Inshore option for Thompson

Mini Pavois leaders expected in Portsmouth Wednesday afternoon

Tuesday May 22nd 2001, Author: James Boyd, Location: United Kingdom
Brian Thompson, British favourite in the Mini class, was hoping to make better progress as the singlehanded Mini-Pavois boats sailed along the south coast of the UK bound for Portsmouth. The collection of 21ft Minis had to round the Eddystone light off Plymouth and then had to set off into 15-18 knot north easterlies up the coast. Having to beat upwind this has made the end of the first leg of the Mini-Pavois much more tactical. Hopefully local knowledge will pay off for Thompson who comes from Devon and is now sailing in his own backyard.

Both Thompson and fellow British competitor Paul Peggs, currently lying ninth, seem to have taken the option of hugging the coast to stay out of the tide, while the race leaders have gone offshore. At the head of the fleet yesterday's leader Ronan Guerin and Arnaud Boissieres have swopped places with Boissieres on board the Magnen-Nivelt designed Mayflower holding top position now.

Other Brits in the fleet include madforsailing contributor Sam Davies who is currently lying in 18th place, while Mike Inglis and Ian Munslow it seems may be match racing, lying 21st and 22nd in the prototype fleet in which 32 remain racing. Another English speaking competitor is American Gale Browning, currently 29th in the 'proto' class. She is racing a 1999 Groupe Finot designed Mini.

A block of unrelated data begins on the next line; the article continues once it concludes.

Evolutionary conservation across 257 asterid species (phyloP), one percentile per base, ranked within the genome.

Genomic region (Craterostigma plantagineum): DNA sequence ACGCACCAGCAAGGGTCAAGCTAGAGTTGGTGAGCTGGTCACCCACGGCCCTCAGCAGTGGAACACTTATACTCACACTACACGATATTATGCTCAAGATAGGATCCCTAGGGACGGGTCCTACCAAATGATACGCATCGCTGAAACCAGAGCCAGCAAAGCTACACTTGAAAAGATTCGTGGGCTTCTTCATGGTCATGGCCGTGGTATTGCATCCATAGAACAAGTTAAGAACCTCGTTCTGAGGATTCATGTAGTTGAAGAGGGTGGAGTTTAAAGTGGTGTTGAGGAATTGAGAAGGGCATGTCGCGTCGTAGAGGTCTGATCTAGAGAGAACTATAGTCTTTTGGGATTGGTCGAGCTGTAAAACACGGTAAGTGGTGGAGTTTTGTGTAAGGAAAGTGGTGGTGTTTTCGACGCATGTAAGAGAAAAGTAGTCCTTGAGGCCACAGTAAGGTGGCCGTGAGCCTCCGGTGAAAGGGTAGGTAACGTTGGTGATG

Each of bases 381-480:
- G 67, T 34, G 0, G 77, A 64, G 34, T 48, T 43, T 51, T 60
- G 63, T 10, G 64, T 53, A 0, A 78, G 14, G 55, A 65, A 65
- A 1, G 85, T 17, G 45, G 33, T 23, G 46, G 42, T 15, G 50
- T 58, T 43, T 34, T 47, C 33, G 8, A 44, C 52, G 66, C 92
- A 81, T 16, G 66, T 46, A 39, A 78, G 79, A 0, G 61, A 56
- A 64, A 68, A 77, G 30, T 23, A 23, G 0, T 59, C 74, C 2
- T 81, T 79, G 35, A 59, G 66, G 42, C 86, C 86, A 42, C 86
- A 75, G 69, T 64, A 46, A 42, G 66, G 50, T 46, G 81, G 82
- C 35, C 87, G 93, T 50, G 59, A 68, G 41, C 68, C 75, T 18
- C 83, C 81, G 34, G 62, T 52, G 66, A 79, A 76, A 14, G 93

In the One Design class Belgium Denis van Weynbergh is still holding on the lead on board the Pogo Paneb.

The first boats are due to arrive in Portsmouth on Wednesday afternoon. If you want to see these extraordinary boats they will be moored up at the brand new Gunwharf Quay. They're well worth a look. It was in this class that Ellen MacArthur got her first taste of solo offshore racing four years ago. They are also a development class. Many have the most complicated articulating bowsprit arrangements and some of the keel systems are even more amazing. In the Open 60 class many boats have canting keel. On Minis this is old hat. Some boats have keels that not only cant but can be moved fore and aft along a track (as on Thompson' boat). On others the keel can be canted and twisted to give better lift when going upwind. See them and you find it hard to believe that the lucky few will be setting sail for Brazil come September.

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